- In 2007, Montana’s Cardiovascular Health (CVH) program began to focus efforts on disparate socioeconomic populations, by working with nine community health centers and one satellite clinic. The effort focused on establishing patient education and home blood pressure monitoring, reviewing the patient’s blood pressure log, and advancing medical therapy. Results include
- An estimated 1,676 patients were reached—712 patients with diabetes and 964 patients with hypertension and no diabetes.
- A 2010 evaluation showed blood pressure control rates increased from 33% to 42% for patients with diabetes and from 56% to 62% for patients with high blood pressure and no diabetes.
- Of the 607 patients who received a blood pressure kit, 47% achieved control rates. Average blood pressure for those receiving a blood pressure kit decreased in both patients with diabetes (from 142.9/83.5 mmHg to 134.8/78.6 mmHg) and patients with hypertension and no diabetes (from 149.8/91.9 mmHg to 138.3/84.6 mmHg).
- In May 2010, the CVH program launched a statewide Hypertension Coalition. Coalition members are helping to develop a hypertension improvement program that targets high blood pressure control in healthcare and work site settings.
- In 2010, the CVH program implemented a blood pressure awareness project, which resulted in the Montana City School Board in Clancy, MT, passing an employee wellness policy. This policy supports wellness through employee self-monitoring of blood pressure and healthy food offerings at meetings and events.
- The CVH program has provided or partnered with others to provide training for Emergency Medical Services (EMS) staff. Forty-six dispatchers from 14 of 57 Public Safety Answering Points received access to online cardiac and stroke classes. More than 400 EMS staff and 28 dispatchers accessed the American Stroke Association's online pre-hospital education. Four National Stroke Association EMS trainings were held in communities with telestroke systems. Through Montana’s participation in the Northwest Regional Stroke Network, 184 rural EMS staff were offered EMS online training.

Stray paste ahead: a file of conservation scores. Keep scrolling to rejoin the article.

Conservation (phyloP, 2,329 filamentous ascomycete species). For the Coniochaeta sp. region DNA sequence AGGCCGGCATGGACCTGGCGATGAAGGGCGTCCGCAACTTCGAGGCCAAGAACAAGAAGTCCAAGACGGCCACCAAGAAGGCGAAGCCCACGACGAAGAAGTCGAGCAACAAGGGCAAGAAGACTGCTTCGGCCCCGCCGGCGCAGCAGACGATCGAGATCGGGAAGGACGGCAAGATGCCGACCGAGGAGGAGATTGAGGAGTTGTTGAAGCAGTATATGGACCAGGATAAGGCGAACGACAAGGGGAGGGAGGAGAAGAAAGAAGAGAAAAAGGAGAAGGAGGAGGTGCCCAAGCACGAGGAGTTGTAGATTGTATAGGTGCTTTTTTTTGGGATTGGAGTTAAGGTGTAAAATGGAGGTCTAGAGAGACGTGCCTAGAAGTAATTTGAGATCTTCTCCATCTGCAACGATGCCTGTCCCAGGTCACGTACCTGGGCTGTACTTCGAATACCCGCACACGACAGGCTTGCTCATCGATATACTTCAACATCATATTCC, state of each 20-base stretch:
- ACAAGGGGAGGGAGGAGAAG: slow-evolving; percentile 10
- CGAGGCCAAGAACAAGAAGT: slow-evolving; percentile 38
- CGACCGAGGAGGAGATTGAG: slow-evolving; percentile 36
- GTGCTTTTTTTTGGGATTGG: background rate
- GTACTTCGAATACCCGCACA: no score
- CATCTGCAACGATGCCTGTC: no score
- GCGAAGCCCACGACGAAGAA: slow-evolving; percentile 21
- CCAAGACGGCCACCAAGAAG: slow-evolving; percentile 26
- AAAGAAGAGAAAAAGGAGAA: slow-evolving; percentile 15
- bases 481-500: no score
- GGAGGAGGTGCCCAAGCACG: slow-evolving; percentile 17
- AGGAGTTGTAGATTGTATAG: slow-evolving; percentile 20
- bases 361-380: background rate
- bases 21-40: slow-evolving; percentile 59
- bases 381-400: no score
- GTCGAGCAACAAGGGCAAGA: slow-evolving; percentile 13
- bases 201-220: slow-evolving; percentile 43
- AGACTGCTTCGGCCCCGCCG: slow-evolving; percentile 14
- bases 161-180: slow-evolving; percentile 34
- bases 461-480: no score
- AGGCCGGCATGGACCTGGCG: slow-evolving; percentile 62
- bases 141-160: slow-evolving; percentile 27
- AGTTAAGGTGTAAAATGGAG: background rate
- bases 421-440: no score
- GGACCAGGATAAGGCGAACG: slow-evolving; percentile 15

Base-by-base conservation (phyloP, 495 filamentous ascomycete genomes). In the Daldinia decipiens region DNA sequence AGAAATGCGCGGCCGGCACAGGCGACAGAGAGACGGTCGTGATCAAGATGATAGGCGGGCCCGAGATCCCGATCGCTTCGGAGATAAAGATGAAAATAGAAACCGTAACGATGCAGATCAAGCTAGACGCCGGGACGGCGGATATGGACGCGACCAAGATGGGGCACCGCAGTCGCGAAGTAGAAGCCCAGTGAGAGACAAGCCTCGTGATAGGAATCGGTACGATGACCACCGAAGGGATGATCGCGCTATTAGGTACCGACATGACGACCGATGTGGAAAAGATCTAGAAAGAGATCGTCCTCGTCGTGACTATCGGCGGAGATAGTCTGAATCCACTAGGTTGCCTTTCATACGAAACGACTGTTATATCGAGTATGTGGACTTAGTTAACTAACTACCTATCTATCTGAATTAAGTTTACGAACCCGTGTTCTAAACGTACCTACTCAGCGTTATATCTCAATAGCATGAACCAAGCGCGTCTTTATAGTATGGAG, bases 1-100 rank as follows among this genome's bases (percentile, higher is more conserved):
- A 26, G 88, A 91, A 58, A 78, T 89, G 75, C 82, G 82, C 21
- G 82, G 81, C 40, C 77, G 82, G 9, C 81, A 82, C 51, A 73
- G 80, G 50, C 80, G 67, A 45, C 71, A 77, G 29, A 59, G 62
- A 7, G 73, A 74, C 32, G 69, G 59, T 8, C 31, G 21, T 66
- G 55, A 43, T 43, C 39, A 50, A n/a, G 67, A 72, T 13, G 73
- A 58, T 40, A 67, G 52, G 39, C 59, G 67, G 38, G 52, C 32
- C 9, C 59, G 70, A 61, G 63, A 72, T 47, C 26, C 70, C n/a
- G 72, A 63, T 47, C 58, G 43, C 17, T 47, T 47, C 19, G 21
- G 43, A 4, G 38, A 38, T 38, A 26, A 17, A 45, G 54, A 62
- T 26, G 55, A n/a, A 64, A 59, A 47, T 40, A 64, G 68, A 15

- Six hospitals—in Lewistown, Havre, Libby, Whitefish, Ronan and Glasgow—are now part of a telestroke system. Neurologists provide telestroke consults to these hospitals, increasing access to high quality stroke care in rural Montana.
- The Board of Medical Examiners approved protocols to enhance emergency response for cardiac events.
- One hundred and six cardiac rehabilitation programs in 12 states participate in Montana's Outcomes Project. Through this project, these programs tracked outcomes on more than 10,000 patients within a year.
- To establish a system of care for acute coronary syndrome patients, the CVH Program and Cardiac Workgroup disseminated examples of standing orders, evidence-based care guidelines, quality score cards and other materials to all 51 Critical Access hospitals. As of September 2010, the program reached 253 health professionals, emphasizing recognition, management, and treatment of cardiac patients in rural settings.
- In 2010, the CVH Program completed stroke campaigns in Gallatin County and the Flathead Reservation, heart attack campaigns in Yellowstone County and Rocky Boy’s Reservation, and a high-intensity stroke campaign on the Fort Belknap Reservation. The Yellowstone post-campaign survey showed a statistically significant increase in respondents’ awareness of heart attack signs.
For more information on heart disease and stroke prevention in the state, visit the Montana Cardiovascular Health Program Web site.
To view county-level data, visit our interactive map site.